Possible implications of student debt for population health: What do parents have to do with it?
The costs of attending college have increased substantially over the past three decades. To pay for the rising cost of tuition, many students and families have relied on student loans. As a result, the amount of student debt Americans hold has skyrocketed; between 2004 and 2016, student debt increased from $350 billion to $1.31 trillion. The impact of that debt for students has been well documented. Increasingly, however, parents are assuming at least some of the responsibility for financing a child’s education.
A multigenerational population health issue
In 2015, I sat down for an interview on The Kathleen Dunn Show to discuss the connection between student loans and early adult mental health. During the interview, a father called in to share his story about trying to protect his kids from student debt. His efforts almost resulted in the loss of his home.
His story made me realize that parents have long been ignored in conversations about student debt because there was little data that illustrated their experiences. My colleague Jennifer Ailshire and I set out to determine which parents were more likely to borrow money to finance their children’s post-secondary education. We quickly discovered that the dollar volume of Parent Plus loans has doubled in the past ten years. The Government Accountability Office (GAO), which tracks the Parent Plus loan program, reported that almost 2 million adults ages 50-64 had Parent Plus loans in 2015, the last year for which data are available.
By diving into data from the National Longitudinal Survey of Youth 1979, we gleaned several insights about which parents were most likely to take out loans for their children’s education.
Among Late Baby Boom parents of college-aged children, 13% borrowed to help their child(ren) attend college. On average, these parents borrowed about $21,000.
A number of factors were associated with whether parents borrowed or not.
First, black parents were more likely to borrow than white parents were after adjusting for parental education, household income, household wealth, and other socio-demographics. This same racial disparity in borrowing to pay for college has also been observed among students and may reflect black students’ greater likelihood of attending schools that offer less financial aid relative to the cost of attendance.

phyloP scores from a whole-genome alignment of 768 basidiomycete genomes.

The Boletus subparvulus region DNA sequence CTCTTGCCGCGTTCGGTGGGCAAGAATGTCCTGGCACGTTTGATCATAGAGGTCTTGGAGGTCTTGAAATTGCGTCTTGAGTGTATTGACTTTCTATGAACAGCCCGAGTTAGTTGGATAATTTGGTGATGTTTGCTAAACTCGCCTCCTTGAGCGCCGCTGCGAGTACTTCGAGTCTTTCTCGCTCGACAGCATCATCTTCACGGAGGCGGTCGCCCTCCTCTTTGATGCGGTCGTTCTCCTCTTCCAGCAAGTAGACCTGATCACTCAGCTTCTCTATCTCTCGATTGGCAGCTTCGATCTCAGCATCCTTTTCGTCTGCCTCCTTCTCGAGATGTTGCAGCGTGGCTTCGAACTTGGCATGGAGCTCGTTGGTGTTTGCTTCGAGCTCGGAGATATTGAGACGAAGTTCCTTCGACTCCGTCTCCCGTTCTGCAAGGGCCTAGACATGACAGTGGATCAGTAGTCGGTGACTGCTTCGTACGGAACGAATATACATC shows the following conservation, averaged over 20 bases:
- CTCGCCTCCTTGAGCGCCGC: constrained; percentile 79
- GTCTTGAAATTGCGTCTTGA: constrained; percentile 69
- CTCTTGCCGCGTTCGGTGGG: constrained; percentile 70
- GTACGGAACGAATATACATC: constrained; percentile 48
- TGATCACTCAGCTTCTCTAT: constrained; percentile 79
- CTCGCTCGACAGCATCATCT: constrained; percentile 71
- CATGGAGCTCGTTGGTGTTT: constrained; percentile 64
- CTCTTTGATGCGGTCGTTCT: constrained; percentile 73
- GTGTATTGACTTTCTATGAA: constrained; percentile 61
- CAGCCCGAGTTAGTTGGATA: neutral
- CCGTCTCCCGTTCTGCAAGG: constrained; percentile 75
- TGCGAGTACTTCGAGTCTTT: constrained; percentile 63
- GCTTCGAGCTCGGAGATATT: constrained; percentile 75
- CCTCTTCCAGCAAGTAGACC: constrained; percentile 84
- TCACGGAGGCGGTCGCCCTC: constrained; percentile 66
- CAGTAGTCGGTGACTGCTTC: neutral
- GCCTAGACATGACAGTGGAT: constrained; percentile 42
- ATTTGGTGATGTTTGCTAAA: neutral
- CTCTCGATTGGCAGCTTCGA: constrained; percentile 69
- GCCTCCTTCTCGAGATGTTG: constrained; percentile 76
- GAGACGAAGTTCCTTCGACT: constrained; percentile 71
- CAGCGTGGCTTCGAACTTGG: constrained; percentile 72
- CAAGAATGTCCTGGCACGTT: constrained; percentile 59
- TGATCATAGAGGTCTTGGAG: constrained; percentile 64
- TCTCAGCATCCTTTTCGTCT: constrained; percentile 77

Second, parents with at least a high school diploma and who earned more than $30,000 a year were more likely to borrow than parents who had less education or earned less. These findings may at first glance seem counterintuitive – why would parents with more money need to borrow to pay for their children’s college? We thought of two likely reasons. Higher SES children may attend more selective universities that require greater financial investment than lower SES children do. Additionally (and perhaps relatedly), higher-SES parents may be in a better financial position to borrow, and thus are more likely to be granted a loan. For example, the Parent PLUS loans program will not lend to parents who have adverse credit histories, which includes events such as foreclosures, bankruptcy, tax liens, and being delinquent on loans or credit cards. This finding reflects the complexity of what debt means – in some cases, people with the fewest resources have the least access to the credit they may need.
Third, household wealth did not follow the same borrowing pattern as household income. Indeed, the wealthiest parents were no more likely than the least wealthy parents to borrow. Rather, it was the parents in the middle of the wealth distribution who had the highest odds of borrowing. Because a substantial proportion of American wealth originates from home equity (and our measure of household wealth includes home equity), it is possible that parents in the middle of the wealth distribution borrowed because their wealth was tied up in their home.